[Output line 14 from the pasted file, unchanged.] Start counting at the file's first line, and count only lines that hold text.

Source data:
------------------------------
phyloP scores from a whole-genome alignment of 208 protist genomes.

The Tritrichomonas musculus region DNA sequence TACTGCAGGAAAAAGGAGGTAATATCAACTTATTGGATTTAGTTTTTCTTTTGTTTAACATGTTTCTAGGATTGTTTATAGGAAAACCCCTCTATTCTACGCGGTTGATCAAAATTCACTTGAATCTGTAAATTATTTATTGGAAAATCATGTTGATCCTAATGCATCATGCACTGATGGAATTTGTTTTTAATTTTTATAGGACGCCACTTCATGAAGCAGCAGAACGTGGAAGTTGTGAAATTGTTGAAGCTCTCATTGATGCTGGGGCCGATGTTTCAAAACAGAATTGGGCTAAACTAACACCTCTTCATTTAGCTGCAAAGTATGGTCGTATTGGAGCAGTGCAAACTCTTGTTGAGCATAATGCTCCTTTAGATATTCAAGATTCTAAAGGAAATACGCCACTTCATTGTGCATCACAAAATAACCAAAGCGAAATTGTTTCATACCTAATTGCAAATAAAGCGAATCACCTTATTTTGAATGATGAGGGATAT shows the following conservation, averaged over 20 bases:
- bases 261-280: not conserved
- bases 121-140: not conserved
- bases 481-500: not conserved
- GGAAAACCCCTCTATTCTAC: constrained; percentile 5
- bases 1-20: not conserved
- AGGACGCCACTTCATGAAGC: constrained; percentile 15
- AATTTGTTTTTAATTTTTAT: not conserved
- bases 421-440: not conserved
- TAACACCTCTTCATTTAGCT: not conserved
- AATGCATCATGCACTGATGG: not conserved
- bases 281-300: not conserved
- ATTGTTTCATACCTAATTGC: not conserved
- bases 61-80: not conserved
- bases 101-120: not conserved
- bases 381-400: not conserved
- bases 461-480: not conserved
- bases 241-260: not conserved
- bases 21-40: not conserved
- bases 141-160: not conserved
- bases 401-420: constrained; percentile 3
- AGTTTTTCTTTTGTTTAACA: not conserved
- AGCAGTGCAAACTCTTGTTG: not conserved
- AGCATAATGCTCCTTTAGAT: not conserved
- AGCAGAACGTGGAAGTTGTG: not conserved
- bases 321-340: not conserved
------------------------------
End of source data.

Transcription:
- ATTGTTTCATACCTAATTGC: not conserved